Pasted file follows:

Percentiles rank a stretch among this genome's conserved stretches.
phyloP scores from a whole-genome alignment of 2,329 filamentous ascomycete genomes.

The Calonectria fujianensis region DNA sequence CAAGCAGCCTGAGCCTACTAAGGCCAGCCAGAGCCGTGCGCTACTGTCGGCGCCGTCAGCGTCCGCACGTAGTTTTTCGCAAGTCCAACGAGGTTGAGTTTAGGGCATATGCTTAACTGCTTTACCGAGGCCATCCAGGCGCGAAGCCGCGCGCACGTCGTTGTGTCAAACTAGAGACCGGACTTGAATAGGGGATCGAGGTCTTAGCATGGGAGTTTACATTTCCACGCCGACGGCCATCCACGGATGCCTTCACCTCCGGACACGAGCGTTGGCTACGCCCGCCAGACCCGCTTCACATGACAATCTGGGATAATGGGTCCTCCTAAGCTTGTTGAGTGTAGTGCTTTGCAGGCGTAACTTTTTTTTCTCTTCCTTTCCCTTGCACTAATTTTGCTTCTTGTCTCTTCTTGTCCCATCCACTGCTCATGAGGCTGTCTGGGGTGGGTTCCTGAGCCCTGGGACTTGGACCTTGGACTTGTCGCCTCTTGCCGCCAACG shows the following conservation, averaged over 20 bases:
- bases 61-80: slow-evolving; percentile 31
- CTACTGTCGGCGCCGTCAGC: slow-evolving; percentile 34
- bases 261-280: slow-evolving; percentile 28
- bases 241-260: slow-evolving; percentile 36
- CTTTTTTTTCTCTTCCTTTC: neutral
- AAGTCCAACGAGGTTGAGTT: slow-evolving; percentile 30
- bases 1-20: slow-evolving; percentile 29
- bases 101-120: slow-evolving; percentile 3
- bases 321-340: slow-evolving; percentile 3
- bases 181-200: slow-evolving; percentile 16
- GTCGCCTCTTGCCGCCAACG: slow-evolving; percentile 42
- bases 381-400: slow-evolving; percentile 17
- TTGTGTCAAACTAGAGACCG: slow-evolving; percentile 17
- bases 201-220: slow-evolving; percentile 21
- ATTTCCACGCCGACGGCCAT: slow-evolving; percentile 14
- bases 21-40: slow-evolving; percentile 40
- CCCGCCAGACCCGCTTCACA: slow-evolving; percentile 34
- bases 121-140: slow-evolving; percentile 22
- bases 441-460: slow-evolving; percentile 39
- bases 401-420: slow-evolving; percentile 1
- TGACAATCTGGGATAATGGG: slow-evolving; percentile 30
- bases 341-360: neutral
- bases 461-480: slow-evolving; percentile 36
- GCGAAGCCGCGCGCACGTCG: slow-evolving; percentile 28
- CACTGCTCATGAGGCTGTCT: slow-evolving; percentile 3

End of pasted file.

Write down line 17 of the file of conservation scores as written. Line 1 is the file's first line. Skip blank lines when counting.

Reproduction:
- bases 201-220: slow-evolving; percentile 21